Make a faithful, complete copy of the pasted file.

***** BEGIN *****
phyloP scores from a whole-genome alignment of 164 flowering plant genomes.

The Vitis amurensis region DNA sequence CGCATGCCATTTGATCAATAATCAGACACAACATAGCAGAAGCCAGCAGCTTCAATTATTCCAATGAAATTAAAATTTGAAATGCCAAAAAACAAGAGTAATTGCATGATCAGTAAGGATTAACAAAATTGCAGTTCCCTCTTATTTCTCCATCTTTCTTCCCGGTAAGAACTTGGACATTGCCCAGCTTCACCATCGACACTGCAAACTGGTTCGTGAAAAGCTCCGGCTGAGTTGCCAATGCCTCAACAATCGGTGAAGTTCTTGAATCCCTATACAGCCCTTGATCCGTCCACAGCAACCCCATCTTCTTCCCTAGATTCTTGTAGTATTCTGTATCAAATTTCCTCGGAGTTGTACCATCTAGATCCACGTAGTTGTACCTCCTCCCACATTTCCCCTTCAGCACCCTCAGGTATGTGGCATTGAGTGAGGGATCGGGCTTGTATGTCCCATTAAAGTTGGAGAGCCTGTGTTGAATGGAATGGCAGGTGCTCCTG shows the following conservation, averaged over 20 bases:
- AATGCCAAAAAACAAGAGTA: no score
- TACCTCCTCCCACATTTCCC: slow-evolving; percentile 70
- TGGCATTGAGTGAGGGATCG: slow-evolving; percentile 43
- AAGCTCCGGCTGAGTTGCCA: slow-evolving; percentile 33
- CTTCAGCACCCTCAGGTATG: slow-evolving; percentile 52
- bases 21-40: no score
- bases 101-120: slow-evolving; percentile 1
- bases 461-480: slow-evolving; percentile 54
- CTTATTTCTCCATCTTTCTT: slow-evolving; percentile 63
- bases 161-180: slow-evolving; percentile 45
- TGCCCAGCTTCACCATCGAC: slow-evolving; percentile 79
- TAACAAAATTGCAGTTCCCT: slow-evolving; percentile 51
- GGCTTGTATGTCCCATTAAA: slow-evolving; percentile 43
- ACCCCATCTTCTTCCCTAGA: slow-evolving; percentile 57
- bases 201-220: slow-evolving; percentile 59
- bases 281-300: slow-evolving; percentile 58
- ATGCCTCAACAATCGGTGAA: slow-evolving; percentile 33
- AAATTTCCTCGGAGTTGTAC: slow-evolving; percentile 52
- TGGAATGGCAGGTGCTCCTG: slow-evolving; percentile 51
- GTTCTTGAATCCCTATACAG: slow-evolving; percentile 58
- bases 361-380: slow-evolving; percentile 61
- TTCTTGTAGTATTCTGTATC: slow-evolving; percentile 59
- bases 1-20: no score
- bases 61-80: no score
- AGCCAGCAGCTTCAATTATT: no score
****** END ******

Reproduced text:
phyloP scores from a whole-genome alignment of 164 flowering plant genomes.

The Vitis amurensis region DNA sequence CGCATGCCATTTGATCAATAATCAGACACAACATAGCAGAAGCCAGCAGCTTCAATTATTCCAATGAAATTAAAATTTGAAATGCCAAAAAACAAGAGTAATTGCATGATCAGTAAGGATTAACAAAATTGCAGTTCCCTCTTATTTCTCCATCTTTCTTCCCGGTAAGAACTTGGACATTGCCCAGCTTCACCATCGACACTGCAAACTGGTTCGTGAAAAGCTCCGGCTGAGTTGCCAATGCCTCAACAATCGGTGAAGTTCTTGAATCCCTATACAGCCCTTGATCCGTCCACAGCAACCCCATCTTCTTCCCTAGATTCTTGTAGTATTCTGTATCAAATTTCCTCGGAGTTGTACCATCTAGATCCACGTAGTTGTACCTCCTCCCACATTTCCCCTTCAGCACCCTCAGGTATGTGGCATTGAGTGAGGGATCGGGCTTGTATGTCCCATTAAAGTTGGAGAGCCTGTGTTGAATGGAATGGCAGGTGCTCCTG shows the following conservation, averaged over 20 bases:
- AATGCCAAAAAACAAGAGTA: no score
- TACCTCCTCCCACATTTCCC: slow-evolving; percentile 70
- TGGCATTGAGTGAGGGATCG: slow-evolving; percentile 43
- AAGCTCCGGCTGAGTTGCCA: slow-evolving; percentile 33
- CTTCAGCACCCTCAGGTATG: slow-evolving; percentile 52
- bases 21-40: no score
- bases 101-120: slow-evolving; percentile 1
- bases 461-480: slow-evolving; percentile 54
- CTTATTTCTCCATCTTTCTT: slow-evolving; percentile 63
- bases 161-180: slow-evolving; percentile 45
- TGCCCAGCTTCACCATCGAC: slow-evolving; percentile 79
- TAACAAAATTGCAGTTCCCT: slow-evolving; percentile 51
- GGCTTGTATGTCCCATTAAA: slow-evolving; percentile 43
- ACCCCATCTTCTTCCCTAGA: slow-evolving; percentile 57
- bases 201-220: slow-evolving; percentile 59
- bases 281-300: slow-evolving; percentile 58
- ATGCCTCAACAATCGGTGAA: slow-evolving; percentile 33
- AAATTTCCTCGGAGTTGTAC: slow-evolving; percentile 52
- TGGAATGGCAGGTGCTCCTG: slow-evolving; percentile 51
- GTTCTTGAATCCCTATACAG: slow-evolving; percentile 58
- bases 361-380: slow-evolving; percentile 61
- TTCTTGTAGTATTCTGTATC: slow-evolving; percentile 59
- bases 1-20: no score
- bases 61-80: no score
- AGCCAGCAGCTTCAATTATT: no score